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Langmuir. 2008 Jul 15;24(14):7596-8. doi: 10.1021/la8006298. Epub 2008 Jun 18.

Electrode chemistry yields a nanoparticle-based NMR sensor for calcium.

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  • 1Center for Molecular Imaging Research, Massachusetts General Hospital and Harvard Medical School, 149 13th Street, Charlestown, Massachusetts 02129, USA.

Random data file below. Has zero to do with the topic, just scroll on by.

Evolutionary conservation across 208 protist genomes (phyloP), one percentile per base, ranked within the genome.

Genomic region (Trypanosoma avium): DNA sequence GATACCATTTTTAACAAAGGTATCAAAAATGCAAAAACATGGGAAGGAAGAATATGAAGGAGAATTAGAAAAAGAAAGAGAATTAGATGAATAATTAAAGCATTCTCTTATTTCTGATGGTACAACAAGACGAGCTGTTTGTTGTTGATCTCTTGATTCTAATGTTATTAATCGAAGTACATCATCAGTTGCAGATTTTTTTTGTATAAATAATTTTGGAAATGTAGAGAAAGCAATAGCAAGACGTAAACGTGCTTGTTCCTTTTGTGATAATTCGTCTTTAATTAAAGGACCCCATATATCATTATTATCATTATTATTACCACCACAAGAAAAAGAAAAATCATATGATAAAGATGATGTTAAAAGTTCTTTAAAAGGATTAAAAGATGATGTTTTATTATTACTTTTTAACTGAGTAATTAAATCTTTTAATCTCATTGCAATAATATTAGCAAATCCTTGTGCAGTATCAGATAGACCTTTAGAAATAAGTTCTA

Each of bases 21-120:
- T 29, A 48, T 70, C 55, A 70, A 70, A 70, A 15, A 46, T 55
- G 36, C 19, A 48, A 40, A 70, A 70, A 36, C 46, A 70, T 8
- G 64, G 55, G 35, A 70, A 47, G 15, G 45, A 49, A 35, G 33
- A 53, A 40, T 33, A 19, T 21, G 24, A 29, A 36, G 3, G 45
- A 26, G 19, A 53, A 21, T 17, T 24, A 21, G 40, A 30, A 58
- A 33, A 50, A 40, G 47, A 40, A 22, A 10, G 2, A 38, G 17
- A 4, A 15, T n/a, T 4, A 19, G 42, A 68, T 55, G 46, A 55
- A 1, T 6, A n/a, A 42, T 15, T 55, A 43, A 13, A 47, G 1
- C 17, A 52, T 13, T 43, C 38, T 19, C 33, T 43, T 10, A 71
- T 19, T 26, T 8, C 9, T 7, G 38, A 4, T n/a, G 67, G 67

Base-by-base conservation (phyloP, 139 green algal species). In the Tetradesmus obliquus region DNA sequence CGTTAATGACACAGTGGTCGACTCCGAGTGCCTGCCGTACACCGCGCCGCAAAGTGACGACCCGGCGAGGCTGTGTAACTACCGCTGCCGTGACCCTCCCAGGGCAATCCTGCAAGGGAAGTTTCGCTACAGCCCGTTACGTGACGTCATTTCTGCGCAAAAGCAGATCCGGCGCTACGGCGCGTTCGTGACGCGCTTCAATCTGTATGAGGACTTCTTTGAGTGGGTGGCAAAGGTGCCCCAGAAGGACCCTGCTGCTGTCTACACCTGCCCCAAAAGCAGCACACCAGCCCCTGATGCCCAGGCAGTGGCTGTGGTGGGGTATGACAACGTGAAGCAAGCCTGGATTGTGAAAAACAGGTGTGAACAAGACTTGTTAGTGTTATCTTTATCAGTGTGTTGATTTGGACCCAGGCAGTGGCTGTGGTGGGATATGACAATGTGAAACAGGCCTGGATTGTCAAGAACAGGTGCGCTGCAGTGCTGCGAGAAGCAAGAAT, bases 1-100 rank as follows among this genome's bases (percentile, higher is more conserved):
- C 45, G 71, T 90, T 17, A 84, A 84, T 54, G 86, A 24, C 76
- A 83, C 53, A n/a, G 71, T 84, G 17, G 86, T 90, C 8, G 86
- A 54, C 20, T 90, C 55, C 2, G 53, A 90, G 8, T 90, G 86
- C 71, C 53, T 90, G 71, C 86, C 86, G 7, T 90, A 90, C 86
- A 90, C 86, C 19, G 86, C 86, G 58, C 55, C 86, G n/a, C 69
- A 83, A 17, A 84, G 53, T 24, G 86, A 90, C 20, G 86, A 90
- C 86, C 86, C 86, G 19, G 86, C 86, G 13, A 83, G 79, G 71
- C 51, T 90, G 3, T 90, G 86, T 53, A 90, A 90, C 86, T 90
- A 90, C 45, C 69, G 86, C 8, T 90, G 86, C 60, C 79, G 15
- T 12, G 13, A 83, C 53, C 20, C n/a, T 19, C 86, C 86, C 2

Magnetic nanoparticles (NPs) have been used to obtain NMR-based sensors for analytes ranging from small molecules to viruses by the conjugation of biomolecules (antibodies, proteins, oligonucleotides) to the surface of NPs. In the presence of an analyte, the NPs form clusters that alter the relaxation time of the surrounding water protons. Here, we show that an organic molecule that binds calcium ions of nonbiological origin, rather than a biomolecule, can be employed to modify the surface of a magnetic NP. When calcium ions are added, they induce NP clustering, providing an NMR-based sensor for these ions. Our work suggests that the many chemistries of nonbiological origin, such as those employed for ion-selective electrodes, can be adapted to obtain NMR-based sensors for ions.

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